What are you on about?

Well if you have used Azure to deliver any serious solution and then tried to do any sort of support, investigation and root cause analysis, without using one of the paid telemetry solutions (and even with using them), painfully browsing through gigs of data in Table Storage, you would know the pain. Yeah, that's what I am talking about! I know you have been there, me too.

And here, I am presenting a solution to the telemetry problem that can give you these kinds of sexy charts, very quickly, on top of your existing Azure WAD tables (and other data sources) - tried, tested and working, requiring some setup and very little maintenance.

If you are already familiar with ELK (Elasticsearch, LogStash and Kibana) stack, you might be saying you already got that. True. But while LogStash is great and has many groks, it has been very much designed with the Linux mindset: just a daemon running locally on your box/VM, reading your syslog and delivering them over to Elasticsearch. The way Azure works is totally different: the local monitoring agent running on the VM keeps shovelling your data to durable and highly available storages (Table or Blob) - which I quite like. With VMs being essentially ephemeral, it makes a lot master your logging outside boxes and to read the data from those storages. Now, that is all well and good but when you have many instances of the same role (say you have scaled to 10 nodes) writing to the same storage, the data is usually much bigger than what a single process can handle and shoveling needs to be scaled requiring a centralised scheduling.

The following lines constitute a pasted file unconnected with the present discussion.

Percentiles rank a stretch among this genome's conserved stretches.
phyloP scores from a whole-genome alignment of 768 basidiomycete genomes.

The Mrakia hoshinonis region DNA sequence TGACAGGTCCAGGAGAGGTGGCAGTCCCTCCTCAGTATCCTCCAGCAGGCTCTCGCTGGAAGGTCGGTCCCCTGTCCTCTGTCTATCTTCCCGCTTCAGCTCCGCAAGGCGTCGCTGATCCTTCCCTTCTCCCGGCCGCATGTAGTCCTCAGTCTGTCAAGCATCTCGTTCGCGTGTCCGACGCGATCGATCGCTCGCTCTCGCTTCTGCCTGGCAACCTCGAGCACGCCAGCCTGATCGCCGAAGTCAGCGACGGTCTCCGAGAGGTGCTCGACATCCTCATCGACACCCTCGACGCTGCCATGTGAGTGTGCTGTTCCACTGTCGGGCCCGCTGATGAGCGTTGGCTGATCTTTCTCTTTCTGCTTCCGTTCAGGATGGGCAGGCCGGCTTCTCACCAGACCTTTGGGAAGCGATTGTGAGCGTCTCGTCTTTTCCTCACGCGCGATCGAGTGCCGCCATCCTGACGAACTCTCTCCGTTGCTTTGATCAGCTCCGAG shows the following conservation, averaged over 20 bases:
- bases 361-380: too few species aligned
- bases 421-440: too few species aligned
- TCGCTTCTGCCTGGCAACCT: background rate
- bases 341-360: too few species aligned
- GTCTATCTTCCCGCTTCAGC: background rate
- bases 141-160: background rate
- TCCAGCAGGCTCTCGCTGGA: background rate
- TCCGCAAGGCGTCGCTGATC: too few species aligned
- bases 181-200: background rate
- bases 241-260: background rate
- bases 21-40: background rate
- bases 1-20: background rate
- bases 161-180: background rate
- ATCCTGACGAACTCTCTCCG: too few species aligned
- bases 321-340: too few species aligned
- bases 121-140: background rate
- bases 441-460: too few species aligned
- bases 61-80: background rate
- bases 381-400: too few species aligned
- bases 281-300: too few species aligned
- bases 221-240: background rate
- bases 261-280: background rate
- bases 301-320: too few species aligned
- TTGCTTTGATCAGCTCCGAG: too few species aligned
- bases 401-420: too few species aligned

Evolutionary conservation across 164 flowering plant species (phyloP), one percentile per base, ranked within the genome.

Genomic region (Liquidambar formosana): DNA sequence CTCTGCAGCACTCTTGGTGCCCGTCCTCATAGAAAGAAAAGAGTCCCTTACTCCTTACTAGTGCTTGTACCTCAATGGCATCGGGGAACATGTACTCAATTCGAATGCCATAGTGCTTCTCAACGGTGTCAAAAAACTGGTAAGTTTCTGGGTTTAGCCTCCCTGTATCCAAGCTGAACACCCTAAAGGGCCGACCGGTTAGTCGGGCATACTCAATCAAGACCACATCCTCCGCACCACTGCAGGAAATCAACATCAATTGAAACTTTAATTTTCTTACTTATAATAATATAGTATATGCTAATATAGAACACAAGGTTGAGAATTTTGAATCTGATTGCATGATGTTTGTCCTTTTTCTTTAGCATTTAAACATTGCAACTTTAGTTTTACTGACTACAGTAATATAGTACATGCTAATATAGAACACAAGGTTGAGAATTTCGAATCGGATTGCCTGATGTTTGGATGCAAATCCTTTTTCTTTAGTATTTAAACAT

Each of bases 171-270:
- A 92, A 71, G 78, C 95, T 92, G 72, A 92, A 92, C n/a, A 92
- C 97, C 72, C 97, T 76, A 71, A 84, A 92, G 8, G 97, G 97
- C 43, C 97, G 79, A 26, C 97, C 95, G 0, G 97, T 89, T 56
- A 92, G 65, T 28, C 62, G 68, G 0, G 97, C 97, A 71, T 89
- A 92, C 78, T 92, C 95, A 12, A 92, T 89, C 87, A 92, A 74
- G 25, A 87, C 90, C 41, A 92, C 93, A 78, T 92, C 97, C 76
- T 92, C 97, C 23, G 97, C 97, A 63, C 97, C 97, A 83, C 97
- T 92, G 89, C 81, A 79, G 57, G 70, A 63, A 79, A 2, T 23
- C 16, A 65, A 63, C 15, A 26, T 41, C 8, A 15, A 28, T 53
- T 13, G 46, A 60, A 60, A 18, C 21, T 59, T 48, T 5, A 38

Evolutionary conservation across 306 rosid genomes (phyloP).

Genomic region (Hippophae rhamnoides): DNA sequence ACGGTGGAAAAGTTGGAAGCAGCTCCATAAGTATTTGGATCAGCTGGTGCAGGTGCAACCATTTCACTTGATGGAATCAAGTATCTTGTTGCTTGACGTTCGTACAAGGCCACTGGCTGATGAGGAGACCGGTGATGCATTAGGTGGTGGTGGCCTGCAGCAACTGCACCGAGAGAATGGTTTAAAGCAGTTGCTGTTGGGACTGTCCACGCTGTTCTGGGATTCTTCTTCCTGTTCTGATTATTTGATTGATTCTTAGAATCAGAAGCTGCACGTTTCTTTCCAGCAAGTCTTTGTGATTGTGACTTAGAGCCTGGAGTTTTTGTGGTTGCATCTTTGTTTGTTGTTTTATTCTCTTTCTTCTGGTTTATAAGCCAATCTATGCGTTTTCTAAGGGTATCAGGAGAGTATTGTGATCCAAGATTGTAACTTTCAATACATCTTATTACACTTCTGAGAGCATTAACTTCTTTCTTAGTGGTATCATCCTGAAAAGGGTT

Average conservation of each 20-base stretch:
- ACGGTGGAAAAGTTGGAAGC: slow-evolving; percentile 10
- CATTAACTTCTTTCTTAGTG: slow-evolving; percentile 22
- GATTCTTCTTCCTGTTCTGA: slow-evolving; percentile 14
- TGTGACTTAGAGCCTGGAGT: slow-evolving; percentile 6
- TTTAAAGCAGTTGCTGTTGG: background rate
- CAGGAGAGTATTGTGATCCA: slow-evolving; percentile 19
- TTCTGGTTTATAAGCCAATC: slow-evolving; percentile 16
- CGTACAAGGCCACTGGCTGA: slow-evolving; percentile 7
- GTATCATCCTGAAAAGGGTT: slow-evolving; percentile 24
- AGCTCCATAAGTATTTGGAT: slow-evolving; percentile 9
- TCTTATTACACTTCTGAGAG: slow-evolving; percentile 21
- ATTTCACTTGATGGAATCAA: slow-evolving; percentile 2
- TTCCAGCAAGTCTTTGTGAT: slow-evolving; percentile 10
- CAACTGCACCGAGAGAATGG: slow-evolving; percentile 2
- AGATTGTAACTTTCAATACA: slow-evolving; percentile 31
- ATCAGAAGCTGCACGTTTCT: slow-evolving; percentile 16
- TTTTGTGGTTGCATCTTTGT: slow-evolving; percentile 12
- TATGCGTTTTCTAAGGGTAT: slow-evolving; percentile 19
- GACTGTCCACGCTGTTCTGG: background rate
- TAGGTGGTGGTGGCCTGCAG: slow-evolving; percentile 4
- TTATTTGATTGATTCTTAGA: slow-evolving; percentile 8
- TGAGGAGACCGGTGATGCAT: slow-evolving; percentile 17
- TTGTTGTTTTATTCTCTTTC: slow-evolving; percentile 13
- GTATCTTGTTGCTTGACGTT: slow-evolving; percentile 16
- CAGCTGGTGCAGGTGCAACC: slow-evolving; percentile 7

The gist of it, I am offering ECK (Elasticsearch, ConveyorBelt and Kibana), an alternative to LogStash that is Azure friendly (typically runs in Worker Role), out-of-the-box can tap into your existing WAD logs (as well as custom ones) and with a push of a button can be horizontally scaled to N, to handle the load for all your projects - and for your enterprise if you work for one. And it is open source, and can be extended to shovel data from any other sources.